In terms of topics I would also suggest covering the game theory or mechanism design angle, code can be correct logically but have unintended consequences in an open system. I think this is under-appreciated in the current smart contract mindspace, even by the security community.


#18

This event sounds like a great idea!
Would be happy to help if I can.

I think it would be great to talk about guidelines for writing tests for smart contracts.


#19

Count me in:)

I believe it would be really useful to onboard individuals of the infosec community who are not into Ethereum Security.

I’m also interested in discussions around the ethics/legal consequences of hacking a smart contract.


#20

As the authors of a fairly complex system ourselves :wink:, some people from the Aragon team would love to attend.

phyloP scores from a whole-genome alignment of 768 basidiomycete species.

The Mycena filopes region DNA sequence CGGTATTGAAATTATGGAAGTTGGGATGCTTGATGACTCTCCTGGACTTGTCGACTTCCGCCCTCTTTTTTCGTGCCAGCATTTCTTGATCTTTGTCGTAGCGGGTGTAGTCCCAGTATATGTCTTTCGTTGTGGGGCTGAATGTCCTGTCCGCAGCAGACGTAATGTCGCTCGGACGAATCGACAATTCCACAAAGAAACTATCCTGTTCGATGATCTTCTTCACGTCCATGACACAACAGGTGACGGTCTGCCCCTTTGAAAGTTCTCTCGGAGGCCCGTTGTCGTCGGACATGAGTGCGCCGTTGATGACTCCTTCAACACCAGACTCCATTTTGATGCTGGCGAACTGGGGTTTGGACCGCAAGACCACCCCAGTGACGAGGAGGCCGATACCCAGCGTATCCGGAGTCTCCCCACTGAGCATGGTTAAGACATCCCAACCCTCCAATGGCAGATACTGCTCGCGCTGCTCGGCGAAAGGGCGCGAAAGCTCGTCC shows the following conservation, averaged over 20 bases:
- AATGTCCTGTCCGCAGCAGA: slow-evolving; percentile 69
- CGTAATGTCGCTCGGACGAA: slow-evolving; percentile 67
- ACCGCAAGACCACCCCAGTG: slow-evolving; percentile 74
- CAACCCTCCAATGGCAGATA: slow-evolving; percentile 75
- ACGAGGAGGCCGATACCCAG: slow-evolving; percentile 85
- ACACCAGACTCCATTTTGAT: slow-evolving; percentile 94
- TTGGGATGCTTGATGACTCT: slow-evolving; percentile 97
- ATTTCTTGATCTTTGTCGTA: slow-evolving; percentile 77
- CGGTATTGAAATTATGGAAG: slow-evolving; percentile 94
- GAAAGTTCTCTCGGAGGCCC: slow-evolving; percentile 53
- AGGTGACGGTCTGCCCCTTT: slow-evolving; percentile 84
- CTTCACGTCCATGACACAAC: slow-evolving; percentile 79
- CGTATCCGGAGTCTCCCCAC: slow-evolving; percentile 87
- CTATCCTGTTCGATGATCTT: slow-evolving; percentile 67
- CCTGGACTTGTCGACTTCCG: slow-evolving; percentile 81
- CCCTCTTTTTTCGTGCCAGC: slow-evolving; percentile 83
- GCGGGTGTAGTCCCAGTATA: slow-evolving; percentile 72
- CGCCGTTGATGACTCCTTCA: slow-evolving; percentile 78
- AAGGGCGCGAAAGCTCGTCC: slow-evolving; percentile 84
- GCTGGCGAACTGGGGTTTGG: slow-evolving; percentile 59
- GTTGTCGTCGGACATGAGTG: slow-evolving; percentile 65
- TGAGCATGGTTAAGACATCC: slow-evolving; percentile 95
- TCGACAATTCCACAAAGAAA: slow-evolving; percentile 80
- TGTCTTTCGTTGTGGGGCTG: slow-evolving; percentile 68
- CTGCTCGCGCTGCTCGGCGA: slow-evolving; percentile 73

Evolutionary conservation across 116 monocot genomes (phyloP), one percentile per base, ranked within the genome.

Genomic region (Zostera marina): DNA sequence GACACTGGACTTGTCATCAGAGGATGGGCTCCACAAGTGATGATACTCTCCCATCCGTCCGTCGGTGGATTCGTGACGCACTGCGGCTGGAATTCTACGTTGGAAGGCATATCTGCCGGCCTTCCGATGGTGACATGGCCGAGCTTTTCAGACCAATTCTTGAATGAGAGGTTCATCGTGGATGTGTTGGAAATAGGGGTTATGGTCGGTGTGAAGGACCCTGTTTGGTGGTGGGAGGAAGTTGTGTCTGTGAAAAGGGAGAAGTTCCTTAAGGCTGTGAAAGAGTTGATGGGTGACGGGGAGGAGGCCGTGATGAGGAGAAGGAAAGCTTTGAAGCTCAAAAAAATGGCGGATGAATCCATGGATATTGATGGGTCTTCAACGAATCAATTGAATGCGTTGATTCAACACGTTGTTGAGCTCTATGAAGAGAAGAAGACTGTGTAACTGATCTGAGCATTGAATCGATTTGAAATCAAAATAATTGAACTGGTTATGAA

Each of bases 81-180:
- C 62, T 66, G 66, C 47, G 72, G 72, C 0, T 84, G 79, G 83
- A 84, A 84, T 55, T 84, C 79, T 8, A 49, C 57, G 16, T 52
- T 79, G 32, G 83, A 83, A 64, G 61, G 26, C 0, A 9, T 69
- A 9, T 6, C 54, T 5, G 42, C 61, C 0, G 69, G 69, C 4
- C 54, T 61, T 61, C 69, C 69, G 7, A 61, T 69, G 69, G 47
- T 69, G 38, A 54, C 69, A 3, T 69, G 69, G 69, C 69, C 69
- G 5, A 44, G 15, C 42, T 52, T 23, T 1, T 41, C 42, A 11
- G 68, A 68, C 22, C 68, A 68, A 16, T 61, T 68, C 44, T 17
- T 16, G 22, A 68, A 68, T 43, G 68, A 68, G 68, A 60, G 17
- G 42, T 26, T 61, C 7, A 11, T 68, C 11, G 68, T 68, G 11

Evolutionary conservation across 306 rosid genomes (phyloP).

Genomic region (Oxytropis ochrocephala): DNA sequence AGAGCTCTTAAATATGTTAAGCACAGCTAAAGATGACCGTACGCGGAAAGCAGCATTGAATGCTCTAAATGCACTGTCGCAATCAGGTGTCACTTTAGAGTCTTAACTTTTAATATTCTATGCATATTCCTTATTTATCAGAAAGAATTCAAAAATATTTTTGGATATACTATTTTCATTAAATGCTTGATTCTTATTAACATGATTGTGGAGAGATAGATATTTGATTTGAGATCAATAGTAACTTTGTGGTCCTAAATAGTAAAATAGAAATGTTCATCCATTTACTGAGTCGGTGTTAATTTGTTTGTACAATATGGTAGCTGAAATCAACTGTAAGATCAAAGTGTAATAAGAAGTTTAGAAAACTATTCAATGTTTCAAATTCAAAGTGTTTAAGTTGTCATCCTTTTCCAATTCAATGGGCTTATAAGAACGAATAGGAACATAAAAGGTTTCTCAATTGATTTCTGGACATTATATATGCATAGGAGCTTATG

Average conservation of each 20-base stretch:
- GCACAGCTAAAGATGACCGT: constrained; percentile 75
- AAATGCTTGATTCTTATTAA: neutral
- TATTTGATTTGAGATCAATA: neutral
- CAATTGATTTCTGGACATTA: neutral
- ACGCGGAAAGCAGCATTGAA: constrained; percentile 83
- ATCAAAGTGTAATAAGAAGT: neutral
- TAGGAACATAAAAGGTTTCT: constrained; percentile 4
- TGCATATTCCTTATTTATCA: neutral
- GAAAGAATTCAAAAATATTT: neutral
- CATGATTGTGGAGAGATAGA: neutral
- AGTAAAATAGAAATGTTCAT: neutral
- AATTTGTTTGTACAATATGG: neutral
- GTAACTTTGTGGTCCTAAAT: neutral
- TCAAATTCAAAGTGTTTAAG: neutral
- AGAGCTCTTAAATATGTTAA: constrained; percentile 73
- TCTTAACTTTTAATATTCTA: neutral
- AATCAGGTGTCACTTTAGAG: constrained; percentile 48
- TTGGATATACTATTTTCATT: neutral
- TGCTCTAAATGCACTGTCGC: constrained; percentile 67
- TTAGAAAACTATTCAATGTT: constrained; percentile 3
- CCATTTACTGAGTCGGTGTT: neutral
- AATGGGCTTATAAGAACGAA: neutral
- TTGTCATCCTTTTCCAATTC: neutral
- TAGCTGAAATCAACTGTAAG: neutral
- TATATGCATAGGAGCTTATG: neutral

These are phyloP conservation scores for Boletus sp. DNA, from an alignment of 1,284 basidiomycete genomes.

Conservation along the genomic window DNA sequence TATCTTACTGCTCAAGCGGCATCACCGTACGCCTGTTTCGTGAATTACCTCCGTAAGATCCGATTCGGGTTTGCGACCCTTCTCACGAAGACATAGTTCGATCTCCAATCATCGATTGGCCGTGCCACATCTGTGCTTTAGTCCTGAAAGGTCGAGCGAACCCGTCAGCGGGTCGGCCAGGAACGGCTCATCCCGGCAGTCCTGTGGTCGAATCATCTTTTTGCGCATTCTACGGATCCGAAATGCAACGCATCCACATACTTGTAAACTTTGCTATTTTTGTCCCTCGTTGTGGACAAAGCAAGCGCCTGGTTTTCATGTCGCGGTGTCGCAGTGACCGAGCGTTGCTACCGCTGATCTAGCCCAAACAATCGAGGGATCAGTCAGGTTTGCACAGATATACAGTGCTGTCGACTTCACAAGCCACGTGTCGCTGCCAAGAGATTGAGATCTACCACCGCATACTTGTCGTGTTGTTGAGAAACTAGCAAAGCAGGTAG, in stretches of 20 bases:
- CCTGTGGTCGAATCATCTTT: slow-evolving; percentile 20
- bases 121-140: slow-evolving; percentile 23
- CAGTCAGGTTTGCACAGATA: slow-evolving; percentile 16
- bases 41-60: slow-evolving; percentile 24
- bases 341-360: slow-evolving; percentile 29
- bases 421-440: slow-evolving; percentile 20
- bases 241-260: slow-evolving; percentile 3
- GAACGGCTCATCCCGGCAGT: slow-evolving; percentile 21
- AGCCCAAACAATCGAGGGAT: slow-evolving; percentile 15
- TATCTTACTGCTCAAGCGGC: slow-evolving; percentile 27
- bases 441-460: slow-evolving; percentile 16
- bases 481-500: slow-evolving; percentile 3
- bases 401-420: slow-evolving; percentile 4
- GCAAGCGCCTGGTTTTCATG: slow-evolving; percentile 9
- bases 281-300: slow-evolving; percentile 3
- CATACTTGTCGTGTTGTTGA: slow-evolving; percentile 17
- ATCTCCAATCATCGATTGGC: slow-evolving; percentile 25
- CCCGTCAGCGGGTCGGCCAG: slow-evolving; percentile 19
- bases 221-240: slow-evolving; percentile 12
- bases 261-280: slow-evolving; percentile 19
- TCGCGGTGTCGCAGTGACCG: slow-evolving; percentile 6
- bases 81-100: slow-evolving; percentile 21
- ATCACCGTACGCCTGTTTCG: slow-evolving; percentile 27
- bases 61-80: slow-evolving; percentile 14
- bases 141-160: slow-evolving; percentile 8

#21

That’s an interesting thought. The game theoretical analysis is something that should be included in the specification (in my opinion) and explain how the different assumptions being made play into the design and lead to different outcomes in the code. Being able to quickly appreciate the design from this angle is definitely a part of the audit.

Whether or not that design will actually meet it’s goal is really something external to an audit. I think that’s a different skillset, which requires simulation results and data analysis of real-world data to confirm. Auditors can only confirm logical consistency and correct implementation of the mechanism ultimately, unless they really want to get in the weeds on the design. This is ultimately the “secret sauce” the designer brings to the table, I think for an auditor to do their job, they can safely assume the mechanism is well-intentioned.